Tempering any potential enthusiasm for this kind of party is the event's diminutive size – especially when you consider the scale of last weekend's illegal raves in Greater Manchester. "We're working on a model to upscale this," says Morsh. "But it can't be upscaled to 500 people. Maybe 200 people, and it's definitely a day thing," he adds, acknowledging that even with increased security it would be difficult to enforce social distancing measures under darkness.
We've already seen a number of alternative solutions presented for those who want to party during coronavirus, from German drive-in raves and attempts at socially distanced clubbing in Holland, to pandemic-proof body suits and a socially distanced rave in Slovakia, where attendees danced in taped-off personal party zones. However, raves – by their nature – are about large crowds of people partying together, something no alternative can offer in the midst of a pandemic.
Stuart Glen is the founder of The Cause nightclub in Tottenham, north London. He has been devising his own plans for events on the venue's outdoor terrace. These plans currently comprise two ticketed sittings a day on Fridays and Saturdays, requiring a minimum spend for tables of four appropriately distanced, and with increased staffing to ensure government guidelines are sacrosanct. It won't be quite like the nights where the rooms and corridors of the 900-capacity venue shook with bass, but for now it's a case of adapting.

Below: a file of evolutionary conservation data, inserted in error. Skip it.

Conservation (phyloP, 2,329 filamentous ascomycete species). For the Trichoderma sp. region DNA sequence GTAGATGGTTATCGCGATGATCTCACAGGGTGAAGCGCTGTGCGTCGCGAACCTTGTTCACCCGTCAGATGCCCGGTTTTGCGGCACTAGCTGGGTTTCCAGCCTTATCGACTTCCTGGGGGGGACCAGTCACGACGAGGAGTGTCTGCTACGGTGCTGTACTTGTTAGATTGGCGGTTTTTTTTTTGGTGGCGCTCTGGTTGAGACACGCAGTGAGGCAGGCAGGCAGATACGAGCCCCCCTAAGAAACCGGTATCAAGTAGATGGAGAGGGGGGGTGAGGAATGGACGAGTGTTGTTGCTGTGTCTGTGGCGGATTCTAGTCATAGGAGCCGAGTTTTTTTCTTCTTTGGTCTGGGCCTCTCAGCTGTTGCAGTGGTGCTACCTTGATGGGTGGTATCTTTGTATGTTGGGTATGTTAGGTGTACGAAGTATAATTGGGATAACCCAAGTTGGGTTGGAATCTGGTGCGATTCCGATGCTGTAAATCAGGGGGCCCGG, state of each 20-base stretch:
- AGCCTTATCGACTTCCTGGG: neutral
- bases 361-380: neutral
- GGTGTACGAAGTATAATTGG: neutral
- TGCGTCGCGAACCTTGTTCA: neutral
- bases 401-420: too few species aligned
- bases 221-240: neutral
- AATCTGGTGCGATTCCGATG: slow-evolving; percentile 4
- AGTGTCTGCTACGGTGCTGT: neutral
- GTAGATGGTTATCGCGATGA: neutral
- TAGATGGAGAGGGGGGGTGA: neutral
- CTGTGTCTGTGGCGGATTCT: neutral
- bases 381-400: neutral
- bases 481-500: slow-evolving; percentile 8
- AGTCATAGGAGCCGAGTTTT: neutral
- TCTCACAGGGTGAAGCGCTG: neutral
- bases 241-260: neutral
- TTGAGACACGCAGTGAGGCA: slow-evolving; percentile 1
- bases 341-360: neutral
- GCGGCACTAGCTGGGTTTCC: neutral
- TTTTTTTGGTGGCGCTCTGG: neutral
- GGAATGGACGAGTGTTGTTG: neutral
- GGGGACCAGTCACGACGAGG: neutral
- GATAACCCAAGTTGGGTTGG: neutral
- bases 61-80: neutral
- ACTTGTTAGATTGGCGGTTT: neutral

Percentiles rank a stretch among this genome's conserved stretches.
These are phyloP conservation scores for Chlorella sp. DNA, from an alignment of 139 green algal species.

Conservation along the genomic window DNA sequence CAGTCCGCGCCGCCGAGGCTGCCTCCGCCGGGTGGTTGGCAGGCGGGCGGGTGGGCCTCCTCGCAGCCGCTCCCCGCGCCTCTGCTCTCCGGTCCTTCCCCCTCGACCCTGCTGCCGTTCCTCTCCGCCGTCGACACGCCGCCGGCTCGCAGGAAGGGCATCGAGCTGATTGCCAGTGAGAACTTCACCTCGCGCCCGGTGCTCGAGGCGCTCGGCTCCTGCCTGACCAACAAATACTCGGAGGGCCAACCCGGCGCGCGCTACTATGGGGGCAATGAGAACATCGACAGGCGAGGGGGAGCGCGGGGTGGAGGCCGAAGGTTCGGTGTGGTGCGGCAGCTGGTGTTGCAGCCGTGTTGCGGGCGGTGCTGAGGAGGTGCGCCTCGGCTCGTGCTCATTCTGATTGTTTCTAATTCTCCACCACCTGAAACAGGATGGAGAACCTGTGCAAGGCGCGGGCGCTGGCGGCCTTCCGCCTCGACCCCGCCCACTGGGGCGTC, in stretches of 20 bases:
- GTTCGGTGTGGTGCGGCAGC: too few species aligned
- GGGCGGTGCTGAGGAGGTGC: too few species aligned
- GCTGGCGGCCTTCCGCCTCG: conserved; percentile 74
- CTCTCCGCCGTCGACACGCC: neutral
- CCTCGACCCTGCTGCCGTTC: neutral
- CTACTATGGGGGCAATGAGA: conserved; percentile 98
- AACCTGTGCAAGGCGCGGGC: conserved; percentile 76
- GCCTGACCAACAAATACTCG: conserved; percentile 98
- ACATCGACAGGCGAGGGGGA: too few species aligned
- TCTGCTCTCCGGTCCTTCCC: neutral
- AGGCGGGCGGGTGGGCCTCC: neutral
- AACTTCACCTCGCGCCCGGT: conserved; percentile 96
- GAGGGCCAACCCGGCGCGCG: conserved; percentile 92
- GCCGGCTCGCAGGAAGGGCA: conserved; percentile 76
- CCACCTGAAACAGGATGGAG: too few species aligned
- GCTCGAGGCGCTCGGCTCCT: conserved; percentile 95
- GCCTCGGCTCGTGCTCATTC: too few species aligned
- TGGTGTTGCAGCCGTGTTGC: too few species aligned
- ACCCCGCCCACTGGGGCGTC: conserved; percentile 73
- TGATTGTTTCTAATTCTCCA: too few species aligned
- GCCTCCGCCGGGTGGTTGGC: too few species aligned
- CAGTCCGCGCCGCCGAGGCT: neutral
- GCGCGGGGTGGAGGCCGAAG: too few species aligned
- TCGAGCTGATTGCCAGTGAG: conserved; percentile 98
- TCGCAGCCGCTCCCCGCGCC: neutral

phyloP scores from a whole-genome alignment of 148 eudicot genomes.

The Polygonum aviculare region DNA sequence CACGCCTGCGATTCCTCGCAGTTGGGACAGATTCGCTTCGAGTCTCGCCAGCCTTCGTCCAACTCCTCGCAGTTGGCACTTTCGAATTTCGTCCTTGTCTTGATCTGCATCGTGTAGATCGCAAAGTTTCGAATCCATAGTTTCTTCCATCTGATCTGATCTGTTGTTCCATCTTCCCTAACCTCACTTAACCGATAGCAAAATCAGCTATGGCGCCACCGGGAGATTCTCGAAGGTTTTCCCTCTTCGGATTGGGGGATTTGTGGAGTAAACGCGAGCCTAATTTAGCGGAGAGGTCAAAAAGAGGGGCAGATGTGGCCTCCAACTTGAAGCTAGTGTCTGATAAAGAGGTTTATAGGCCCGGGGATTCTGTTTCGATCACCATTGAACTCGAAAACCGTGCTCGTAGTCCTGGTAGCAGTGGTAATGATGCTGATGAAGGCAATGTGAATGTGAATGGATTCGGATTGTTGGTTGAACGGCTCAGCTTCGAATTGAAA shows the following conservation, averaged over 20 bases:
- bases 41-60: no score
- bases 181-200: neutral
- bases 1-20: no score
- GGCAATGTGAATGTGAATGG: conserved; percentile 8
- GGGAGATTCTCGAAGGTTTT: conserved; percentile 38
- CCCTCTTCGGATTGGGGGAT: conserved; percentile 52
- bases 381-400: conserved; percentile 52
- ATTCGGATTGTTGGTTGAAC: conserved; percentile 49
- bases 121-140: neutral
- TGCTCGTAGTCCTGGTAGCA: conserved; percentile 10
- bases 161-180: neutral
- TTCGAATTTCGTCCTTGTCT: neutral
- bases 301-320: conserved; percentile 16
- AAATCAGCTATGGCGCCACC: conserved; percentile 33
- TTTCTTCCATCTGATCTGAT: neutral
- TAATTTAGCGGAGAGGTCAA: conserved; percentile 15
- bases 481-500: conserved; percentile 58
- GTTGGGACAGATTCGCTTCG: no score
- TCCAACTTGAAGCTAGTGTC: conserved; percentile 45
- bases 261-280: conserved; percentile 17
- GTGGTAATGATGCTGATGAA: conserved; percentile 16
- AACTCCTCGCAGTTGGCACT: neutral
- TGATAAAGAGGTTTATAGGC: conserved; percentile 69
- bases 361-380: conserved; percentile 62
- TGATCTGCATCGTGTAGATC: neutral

"It's more laid back and experimental – DJs maybe playing stuff they wouldn't normally, outdoors in the sun, food. It's a bit more conversational rather than a full-on rave," Glen says.
The Cause is blessed with five indoor rooms, and Glen says they could potentially house individually ticketed parties, with the social distancing guidelines enforced. He recognises, however, that these are antithetical to the communal spirit of raving: "The best nights are when you go out, meet new friends, and it's preventing that. We want to get back to normal, but it'll be more of a boozer with big tunes when we open up."
Ultimately, it's a case of promoters doing what they can to plug the holes in budgets that have been blown apart by three months of zero trade, while avoiding a repeat of instances in both Arizona and Seoul's Itaewon district, where nightclubs have been held directly responsible for outbreaks of the virus. In the latter, 54 new coronavirus infections were traced back to one man who visited five clubs on the 1st and 2nd of May — a stark reminder of how sociable this virus can be in tight spaces.